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Nose Art

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"Thanks for painting me cross-eyed, you jackwagons..."
"One question answered," he called to the ground. "It's a warplane." No craft whose purpose was peaceful would have had those glaring eyes and that snarling, fang-filled mouth painted on its belly.

So you have your Cool Plane and your Cool Ship, but somehow, they're still not cool enough, truly not worthy of such a badass Ace Pilot as yourself. You know what would help? Let's paint a freaking shark face on the nose. That will get the desired reaction from your enemies. Plus, it'll look great at airshows! The Plane Spotters love this kind of thing!

Typically, you will see five varieties of this:

  • Distinctive artwork on the nose or tail. If on the nose, expect something akin to the classic "Shark nose" made famous during World War II. If on the tail, expect distinctive (or even flashy) designs intended to easily identify the plane's unit.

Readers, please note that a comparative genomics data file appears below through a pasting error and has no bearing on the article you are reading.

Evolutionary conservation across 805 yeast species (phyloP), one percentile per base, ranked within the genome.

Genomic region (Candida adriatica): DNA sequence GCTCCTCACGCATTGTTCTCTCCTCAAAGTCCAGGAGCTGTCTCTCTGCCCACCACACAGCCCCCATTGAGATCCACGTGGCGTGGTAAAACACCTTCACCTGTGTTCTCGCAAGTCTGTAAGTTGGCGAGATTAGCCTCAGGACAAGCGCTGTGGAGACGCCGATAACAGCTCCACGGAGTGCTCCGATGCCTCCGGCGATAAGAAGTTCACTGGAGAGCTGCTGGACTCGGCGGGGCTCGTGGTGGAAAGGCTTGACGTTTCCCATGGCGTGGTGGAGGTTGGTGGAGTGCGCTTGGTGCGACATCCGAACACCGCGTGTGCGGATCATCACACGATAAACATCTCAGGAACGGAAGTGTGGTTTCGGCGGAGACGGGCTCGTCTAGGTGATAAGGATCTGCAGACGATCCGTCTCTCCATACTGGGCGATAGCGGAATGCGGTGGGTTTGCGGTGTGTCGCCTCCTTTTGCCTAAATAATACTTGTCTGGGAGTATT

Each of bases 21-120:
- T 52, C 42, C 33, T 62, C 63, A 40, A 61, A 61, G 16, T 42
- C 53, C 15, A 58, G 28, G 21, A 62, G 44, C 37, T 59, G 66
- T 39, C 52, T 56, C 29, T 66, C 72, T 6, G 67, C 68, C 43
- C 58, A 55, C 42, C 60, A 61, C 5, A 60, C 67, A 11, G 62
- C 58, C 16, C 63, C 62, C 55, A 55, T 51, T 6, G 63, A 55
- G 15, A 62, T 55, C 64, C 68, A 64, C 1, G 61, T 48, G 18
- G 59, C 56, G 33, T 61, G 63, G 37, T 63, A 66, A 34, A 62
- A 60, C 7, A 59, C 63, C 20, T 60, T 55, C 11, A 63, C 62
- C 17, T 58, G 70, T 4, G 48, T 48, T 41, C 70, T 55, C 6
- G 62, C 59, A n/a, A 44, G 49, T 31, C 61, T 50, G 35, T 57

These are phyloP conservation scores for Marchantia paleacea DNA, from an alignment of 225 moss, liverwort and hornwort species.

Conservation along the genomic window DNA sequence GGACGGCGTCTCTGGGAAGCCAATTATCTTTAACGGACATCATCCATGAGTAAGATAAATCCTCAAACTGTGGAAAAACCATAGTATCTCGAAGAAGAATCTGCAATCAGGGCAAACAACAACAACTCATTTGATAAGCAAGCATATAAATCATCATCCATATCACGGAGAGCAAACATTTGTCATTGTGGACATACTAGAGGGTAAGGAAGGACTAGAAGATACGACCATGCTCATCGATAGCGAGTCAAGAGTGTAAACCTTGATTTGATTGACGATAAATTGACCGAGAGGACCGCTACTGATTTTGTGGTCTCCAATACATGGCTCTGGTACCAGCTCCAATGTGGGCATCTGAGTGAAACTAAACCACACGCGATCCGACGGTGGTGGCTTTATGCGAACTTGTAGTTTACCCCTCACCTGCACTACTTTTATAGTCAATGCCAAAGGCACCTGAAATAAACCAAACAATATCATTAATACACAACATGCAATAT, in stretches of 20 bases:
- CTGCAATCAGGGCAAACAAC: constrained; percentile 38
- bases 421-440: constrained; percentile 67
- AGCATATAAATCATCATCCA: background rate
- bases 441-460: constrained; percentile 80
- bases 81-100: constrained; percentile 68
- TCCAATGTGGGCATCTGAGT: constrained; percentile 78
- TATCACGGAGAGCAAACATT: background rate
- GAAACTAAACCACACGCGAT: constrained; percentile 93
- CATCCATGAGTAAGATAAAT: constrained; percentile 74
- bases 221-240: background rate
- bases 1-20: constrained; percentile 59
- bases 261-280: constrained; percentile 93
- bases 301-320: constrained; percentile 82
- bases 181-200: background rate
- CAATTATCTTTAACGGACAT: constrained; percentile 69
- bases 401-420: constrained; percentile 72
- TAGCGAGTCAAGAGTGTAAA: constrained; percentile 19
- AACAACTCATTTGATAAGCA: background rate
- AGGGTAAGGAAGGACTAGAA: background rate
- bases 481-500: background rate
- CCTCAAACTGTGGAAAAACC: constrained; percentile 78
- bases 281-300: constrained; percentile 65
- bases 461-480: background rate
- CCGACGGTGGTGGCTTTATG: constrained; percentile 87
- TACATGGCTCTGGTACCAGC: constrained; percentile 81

• The "Pin-Up Girl". Made famous in World War II, these designs often featured scantily-clad (or nude) women in suggestive poses. Many of these were very temporary in nature, and it was not at all rare for the pinup art to reflect the name of the aircraft (such as the famous "Memphis Belle"). Though common among American aircraft in WWII and Korea, it went out of style after that, due to certain individuals declaring it "obscene," "sexist," and "unprofessional" for young men to fly high-risk combat missions with such markings on their aircraft. RAF aviators maintained the practice through the 1991 Gulf War before the same forces caught up with them. The practice survives to this day however, thanks to British tycoon Richard Branson employing pin-up nose art styled around its use in World War II (dubbed 'The Flying Lady') on every plane in the fleet of his airline, Virgin Atlantic.
  • Full-body flashy paintjobs. Often invoked when Rule of Cool is the primary motivator behind the paint scheme. This is common for demonstration aircraft used at air shows or VIP transports not intended to be used near the front lines. Sometimes, even camouflage can fit into this category, as some patterns designed to be very effective at a distance can look downright garish up close. It was most common for combat aircraft in WWI, when famous aces on both sides wanted everyone to know they were there. Manfred Von Richtofen's "Flying Circus" took this to extremes, with every plane wearing a distinctive garish paint job, with all-red airplanes being reserved for the personal use of the young Baron himself.